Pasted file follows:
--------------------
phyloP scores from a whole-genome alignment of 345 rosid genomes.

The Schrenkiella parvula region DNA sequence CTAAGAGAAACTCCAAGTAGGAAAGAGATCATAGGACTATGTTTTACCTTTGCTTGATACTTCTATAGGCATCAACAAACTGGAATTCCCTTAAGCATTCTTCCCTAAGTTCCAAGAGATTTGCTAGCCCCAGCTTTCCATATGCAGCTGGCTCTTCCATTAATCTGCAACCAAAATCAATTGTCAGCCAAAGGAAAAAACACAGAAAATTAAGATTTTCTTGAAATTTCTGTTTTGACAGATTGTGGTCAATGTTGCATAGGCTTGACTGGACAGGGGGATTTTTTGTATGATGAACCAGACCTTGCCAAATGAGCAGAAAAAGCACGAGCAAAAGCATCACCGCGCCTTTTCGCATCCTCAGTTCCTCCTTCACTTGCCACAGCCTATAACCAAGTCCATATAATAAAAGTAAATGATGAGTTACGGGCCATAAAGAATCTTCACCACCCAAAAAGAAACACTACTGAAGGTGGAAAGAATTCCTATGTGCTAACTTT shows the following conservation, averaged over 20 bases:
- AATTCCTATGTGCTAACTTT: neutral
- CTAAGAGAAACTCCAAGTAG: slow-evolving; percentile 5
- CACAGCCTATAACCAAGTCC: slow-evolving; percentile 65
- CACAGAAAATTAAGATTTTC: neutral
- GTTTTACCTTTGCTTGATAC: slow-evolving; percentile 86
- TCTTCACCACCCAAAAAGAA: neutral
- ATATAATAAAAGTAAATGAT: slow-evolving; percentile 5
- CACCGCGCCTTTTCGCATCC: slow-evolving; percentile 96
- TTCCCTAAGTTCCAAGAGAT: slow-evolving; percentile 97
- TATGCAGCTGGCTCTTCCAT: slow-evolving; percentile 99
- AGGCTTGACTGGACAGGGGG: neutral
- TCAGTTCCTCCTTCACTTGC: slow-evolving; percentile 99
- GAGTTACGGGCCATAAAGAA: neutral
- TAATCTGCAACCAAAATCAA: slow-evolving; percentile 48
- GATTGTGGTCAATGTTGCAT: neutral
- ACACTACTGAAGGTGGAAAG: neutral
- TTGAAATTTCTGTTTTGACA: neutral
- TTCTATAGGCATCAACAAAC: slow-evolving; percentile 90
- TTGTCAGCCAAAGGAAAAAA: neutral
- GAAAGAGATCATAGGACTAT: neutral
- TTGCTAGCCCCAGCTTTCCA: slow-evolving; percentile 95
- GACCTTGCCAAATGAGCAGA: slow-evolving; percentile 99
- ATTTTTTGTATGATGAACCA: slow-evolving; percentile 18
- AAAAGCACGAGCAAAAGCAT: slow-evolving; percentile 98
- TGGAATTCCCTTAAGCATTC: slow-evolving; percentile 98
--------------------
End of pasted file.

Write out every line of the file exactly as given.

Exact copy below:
phyloP scores from a whole-genome alignment of 345 rosid genomes.

The Schrenkiella parvula region DNA sequence CTAAGAGAAACTCCAAGTAGGAAAGAGATCATAGGACTATGTTTTACCTTTGCTTGATACTTCTATAGGCATCAACAAACTGGAATTCCCTTAAGCATTCTTCCCTAAGTTCCAAGAGATTTGCTAGCCCCAGCTTTCCATATGCAGCTGGCTCTTCCATTAATCTGCAACCAAAATCAATTGTCAGCCAAAGGAAAAAACACAGAAAATTAAGATTTTCTTGAAATTTCTGTTTTGACAGATTGTGGTCAATGTTGCATAGGCTTGACTGGACAGGGGGATTTTTTGTATGATGAACCAGACCTTGCCAAATGAGCAGAAAAAGCACGAGCAAAAGCATCACCGCGCCTTTTCGCATCCTCAGTTCCTCCTTCACTTGCCACAGCCTATAACCAAGTCCATATAATAAAAGTAAATGATGAGTTACGGGCCATAAAGAATCTTCACCACCCAAAAAGAAACACTACTGAAGGTGGAAAGAATTCCTATGTGCTAACTTT shows the following conservation, averaged over 20 bases:
- AATTCCTATGTGCTAACTTT: neutral
- CTAAGAGAAACTCCAAGTAG: slow-evolving; percentile 5
- CACAGCCTATAACCAAGTCC: slow-evolving; percentile 65
- CACAGAAAATTAAGATTTTC: neutral
- GTTTTACCTTTGCTTGATAC: slow-evolving; percentile 86
- TCTTCACCACCCAAAAAGAA: neutral
- ATATAATAAAAGTAAATGAT: slow-evolving; percentile 5
- CACCGCGCCTTTTCGCATCC: slow-evolving; percentile 96
- TTCCCTAAGTTCCAAGAGAT: slow-evolving; percentile 97
- TATGCAGCTGGCTCTTCCAT: slow-evolving; percentile 99
- AGGCTTGACTGGACAGGGGG: neutral
- TCAGTTCCTCCTTCACTTGC: slow-evolving; percentile 99
- GAGTTACGGGCCATAAAGAA: neutral
- TAATCTGCAACCAAAATCAA: slow-evolving; percentile 48
- GATTGTGGTCAATGTTGCAT: neutral
- ACACTACTGAAGGTGGAAAG: neutral
- TTGAAATTTCTGTTTTGACA: neutral
- TTCTATAGGCATCAACAAAC: slow-evolving; percentile 90
- TTGTCAGCCAAAGGAAAAAA: neutral
- GAAAGAGATCATAGGACTAT: neutral
- TTGCTAGCCCCAGCTTTCCA: slow-evolving; percentile 95
- GACCTTGCCAAATGAGCAGA: slow-evolving; percentile 99
- ATTTTTTGTATGATGAACCA: slow-evolving; percentile 18
- AAAAGCACGAGCAAAAGCAT: slow-evolving; percentile 98
- TGGAATTCCCTTAAGCATTC: slow-evolving; percentile 98